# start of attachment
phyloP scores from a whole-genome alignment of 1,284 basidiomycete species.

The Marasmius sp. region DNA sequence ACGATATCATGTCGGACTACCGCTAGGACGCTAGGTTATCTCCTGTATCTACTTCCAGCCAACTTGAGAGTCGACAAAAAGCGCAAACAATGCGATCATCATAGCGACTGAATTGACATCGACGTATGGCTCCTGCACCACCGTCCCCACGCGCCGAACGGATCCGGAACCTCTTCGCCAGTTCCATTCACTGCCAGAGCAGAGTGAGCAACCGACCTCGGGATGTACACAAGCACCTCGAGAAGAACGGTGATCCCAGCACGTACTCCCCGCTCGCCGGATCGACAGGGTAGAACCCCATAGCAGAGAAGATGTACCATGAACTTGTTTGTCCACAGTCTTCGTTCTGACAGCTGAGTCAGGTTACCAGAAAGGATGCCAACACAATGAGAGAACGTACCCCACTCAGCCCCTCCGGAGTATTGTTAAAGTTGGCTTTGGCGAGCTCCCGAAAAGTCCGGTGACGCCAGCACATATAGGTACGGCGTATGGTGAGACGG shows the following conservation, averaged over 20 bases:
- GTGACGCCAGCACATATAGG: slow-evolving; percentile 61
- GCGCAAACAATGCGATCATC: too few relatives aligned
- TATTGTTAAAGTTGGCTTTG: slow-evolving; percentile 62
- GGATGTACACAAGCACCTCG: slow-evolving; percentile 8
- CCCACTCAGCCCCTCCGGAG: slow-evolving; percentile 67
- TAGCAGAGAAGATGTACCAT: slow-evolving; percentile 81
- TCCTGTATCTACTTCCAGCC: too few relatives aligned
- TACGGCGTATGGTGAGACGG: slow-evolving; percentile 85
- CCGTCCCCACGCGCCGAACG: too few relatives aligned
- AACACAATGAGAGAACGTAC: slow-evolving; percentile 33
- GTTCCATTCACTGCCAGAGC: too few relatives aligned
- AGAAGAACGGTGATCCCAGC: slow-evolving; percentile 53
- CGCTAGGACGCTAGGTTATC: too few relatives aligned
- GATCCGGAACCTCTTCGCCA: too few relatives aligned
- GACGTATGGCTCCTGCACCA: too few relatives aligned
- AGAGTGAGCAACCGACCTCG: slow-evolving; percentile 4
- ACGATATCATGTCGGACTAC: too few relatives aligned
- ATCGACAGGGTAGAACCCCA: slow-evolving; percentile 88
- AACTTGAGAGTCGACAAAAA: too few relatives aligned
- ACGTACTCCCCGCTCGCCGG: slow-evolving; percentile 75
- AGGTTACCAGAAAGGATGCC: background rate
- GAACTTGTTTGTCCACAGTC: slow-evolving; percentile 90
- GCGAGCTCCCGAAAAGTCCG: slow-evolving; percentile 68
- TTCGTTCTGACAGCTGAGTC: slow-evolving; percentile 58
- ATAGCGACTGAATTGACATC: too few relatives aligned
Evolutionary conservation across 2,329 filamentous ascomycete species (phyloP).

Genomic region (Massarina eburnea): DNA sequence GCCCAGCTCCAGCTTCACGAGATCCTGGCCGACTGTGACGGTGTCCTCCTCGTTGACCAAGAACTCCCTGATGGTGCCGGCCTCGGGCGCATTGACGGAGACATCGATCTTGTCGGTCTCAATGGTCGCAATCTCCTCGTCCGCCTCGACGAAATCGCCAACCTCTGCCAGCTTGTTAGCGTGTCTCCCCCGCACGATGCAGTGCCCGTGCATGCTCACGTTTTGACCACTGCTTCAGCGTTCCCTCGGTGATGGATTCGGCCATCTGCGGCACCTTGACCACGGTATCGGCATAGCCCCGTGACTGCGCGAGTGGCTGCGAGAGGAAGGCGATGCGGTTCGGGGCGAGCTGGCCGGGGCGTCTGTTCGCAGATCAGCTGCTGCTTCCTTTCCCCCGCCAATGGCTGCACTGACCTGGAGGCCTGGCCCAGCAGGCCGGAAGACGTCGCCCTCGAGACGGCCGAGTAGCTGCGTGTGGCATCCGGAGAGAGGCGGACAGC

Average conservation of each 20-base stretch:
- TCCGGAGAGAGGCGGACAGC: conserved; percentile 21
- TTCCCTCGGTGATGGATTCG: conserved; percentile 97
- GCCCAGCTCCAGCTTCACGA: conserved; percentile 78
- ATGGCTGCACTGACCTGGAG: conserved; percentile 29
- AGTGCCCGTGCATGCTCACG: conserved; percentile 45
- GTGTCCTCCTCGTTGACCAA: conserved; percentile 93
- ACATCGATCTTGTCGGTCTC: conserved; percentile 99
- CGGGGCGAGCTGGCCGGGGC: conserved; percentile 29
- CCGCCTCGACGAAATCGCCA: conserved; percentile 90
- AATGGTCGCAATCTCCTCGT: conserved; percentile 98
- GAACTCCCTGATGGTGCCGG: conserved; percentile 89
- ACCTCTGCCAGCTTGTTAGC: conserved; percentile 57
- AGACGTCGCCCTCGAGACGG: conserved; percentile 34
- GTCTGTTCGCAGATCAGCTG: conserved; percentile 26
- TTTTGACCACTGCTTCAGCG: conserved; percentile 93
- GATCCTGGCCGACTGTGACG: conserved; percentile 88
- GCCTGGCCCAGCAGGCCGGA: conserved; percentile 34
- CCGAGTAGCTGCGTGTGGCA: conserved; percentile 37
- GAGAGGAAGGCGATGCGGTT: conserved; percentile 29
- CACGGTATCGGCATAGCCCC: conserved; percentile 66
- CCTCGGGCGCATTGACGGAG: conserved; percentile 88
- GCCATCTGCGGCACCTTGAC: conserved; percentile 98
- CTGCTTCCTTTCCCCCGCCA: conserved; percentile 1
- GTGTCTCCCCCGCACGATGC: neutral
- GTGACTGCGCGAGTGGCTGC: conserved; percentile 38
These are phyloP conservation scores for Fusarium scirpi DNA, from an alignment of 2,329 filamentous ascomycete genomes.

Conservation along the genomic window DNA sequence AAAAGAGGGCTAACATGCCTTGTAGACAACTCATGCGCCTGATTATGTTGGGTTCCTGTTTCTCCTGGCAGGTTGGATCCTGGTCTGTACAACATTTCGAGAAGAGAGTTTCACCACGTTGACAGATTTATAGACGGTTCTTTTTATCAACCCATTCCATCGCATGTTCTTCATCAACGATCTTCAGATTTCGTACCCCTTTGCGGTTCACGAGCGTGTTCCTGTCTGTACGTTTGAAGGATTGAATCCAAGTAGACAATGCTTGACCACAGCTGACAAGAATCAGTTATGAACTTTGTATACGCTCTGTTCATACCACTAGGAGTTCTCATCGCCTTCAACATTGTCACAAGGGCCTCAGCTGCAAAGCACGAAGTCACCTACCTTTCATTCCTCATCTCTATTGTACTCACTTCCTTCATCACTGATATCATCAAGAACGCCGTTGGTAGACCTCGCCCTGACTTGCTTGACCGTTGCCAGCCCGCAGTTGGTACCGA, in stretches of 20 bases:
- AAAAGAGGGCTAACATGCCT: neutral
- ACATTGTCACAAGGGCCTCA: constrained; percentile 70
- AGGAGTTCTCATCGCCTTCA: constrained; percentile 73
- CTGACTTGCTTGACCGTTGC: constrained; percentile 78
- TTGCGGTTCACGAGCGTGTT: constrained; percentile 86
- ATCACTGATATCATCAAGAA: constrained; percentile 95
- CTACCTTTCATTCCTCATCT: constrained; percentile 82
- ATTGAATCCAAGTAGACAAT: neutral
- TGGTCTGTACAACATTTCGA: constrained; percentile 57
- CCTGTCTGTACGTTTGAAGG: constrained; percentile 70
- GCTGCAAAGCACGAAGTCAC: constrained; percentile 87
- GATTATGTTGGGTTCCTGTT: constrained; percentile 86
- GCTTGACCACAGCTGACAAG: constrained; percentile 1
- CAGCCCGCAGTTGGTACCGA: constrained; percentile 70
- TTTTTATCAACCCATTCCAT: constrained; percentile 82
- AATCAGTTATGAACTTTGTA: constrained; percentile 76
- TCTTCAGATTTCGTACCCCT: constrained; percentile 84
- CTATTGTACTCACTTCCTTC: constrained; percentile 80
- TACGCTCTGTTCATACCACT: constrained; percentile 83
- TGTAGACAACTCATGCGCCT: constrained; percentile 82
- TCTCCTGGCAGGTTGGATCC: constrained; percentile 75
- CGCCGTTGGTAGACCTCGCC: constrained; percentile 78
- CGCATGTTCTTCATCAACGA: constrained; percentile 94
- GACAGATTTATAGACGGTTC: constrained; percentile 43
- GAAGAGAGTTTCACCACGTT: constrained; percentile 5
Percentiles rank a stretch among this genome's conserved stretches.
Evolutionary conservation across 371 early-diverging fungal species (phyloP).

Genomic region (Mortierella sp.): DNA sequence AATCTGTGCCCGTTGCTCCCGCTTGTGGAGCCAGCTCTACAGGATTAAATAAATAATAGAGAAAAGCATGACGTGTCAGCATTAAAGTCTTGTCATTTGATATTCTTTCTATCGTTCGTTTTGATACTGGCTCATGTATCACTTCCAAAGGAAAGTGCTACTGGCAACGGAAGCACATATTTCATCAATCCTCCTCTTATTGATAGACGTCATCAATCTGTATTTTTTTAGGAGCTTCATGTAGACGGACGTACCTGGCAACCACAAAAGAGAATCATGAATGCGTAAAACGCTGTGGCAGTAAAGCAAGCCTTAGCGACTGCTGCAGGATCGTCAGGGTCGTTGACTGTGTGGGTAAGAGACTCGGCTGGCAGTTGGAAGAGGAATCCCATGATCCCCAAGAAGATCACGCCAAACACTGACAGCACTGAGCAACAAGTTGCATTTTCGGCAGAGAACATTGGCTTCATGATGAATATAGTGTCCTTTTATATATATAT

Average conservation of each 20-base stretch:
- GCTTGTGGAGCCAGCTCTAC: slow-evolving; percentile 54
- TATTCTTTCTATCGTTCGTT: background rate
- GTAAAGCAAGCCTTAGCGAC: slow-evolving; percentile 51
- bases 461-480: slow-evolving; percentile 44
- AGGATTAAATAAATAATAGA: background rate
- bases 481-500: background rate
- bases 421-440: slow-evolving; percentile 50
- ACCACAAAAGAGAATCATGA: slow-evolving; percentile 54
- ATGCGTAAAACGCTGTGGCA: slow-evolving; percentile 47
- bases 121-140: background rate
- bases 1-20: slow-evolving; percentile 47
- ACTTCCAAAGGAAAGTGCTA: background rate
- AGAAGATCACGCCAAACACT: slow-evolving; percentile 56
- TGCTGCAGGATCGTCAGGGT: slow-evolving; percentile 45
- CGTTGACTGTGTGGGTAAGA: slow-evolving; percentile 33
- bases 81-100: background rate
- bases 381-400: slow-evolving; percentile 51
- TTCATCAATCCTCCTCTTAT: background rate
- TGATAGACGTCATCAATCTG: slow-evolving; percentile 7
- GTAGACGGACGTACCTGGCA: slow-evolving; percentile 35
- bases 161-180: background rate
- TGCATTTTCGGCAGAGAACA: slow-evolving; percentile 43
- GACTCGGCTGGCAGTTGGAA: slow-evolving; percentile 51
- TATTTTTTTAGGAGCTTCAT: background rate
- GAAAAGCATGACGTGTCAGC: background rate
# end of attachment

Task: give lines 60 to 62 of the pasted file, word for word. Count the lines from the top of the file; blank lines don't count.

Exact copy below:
- AGGAGTTCTCATCGCCTTCA: constrained; percentile 73
- CTGACTTGCTTGACCGTTGC: constrained; percentile 78
- TTGCGGTTCACGAGCGTGTT: constrained; percentile 86